European institutions ignore Transparency International report

6 June 2012

European institutions ignore Transparency International report

Today SP Euro-MP Dennis De Jong, together with anti-corruption NGO Transparency International, organised a meeting in the European Parliament at which TI’s newly-published report on corruption in Europe was launched. 'The study makes clear that corruption is exacerbating the current economic crisis and undermining democracy,’ says De Jong. ‘That’s why it’s so disappointing that the only reaction from the European Commission has been to indicate that they will be bringing their own report out in 2013. At the same time it appears that in the agreement between the European Commission and Portugal there wasn’t a single mention of combating corruption, while Van Rompuy’s new plans (‘the foundation stones’) nowhere include ideas for tackling it. The European institutions seem content simply to let this go on.’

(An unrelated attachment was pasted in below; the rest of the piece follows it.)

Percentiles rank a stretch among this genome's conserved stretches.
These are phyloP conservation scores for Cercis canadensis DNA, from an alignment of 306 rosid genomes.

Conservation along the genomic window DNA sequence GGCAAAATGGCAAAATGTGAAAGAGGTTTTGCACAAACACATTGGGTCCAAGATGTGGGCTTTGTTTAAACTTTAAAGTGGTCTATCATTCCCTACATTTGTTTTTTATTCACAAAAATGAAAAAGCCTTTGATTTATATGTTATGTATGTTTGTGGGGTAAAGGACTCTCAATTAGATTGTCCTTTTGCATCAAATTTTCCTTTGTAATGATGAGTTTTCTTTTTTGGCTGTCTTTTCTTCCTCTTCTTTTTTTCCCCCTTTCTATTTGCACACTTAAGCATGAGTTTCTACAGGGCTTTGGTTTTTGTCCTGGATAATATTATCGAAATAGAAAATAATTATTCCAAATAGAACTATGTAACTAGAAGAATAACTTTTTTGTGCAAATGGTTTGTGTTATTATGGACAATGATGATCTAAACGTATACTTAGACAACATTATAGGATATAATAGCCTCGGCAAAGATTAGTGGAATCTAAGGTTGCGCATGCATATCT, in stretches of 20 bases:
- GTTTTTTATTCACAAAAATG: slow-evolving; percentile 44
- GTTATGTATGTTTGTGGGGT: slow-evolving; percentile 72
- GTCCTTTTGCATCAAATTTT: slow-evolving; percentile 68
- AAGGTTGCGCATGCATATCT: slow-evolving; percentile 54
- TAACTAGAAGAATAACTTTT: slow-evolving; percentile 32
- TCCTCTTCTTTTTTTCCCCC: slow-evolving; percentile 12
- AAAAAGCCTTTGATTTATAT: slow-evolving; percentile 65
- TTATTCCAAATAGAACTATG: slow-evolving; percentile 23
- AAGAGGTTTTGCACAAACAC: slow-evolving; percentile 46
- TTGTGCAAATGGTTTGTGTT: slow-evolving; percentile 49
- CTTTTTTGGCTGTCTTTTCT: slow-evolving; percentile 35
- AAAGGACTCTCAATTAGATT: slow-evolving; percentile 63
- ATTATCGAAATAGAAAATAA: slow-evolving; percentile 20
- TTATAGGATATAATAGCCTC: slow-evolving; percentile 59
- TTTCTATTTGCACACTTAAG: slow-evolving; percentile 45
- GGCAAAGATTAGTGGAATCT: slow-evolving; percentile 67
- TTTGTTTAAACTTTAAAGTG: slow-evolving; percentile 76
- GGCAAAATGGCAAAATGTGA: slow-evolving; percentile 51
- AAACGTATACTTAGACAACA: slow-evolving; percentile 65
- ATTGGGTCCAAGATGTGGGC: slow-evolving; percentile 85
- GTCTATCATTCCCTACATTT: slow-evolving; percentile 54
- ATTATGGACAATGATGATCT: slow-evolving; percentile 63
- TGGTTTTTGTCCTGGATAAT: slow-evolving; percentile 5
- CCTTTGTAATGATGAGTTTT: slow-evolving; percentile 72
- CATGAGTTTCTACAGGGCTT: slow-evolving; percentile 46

Dennis de JongDe Jong is demanding that the European Commission finally put corruption high on the agenda of the rescue plans for the Southern European member states. ‘The study shows that the public of these countries no longer accepts corruption. 98% of Greeks see it as an enormous problem. Citizens who have the courage to bring corruption to light must be given support, both financial and in the form of a sound law protecting whistle-blowers. In addition, the rescue packages must prioritise the chain of justice: austerity policies affecting the police and judicial authorities must be immediately stopped and money invested in a well-funded and honest legal system.'

The EU institutions also do too little to guarantee transparency. The Commission is extremely reticent when it comes to supplying the public with information, as De Jong says. ‘It’s impossible to explain that the Commission went so far as to threaten to withdraw its proposal for a European Freedom of Information law if the Council of Ministers and the European Parliament reached agreement on the need for more transparency, while this same Commission spends billions on “information”. The European Parliament has also, by watering down the new code of conduct for MEPs, overstepped the mark. That’s why with TI I’ve taken the initiative to introduce a voluntary, thoroughgoing code of conduct, so that the public know that there are at least some Euro-MPs who want to offer leadership in the fight against corruption.’

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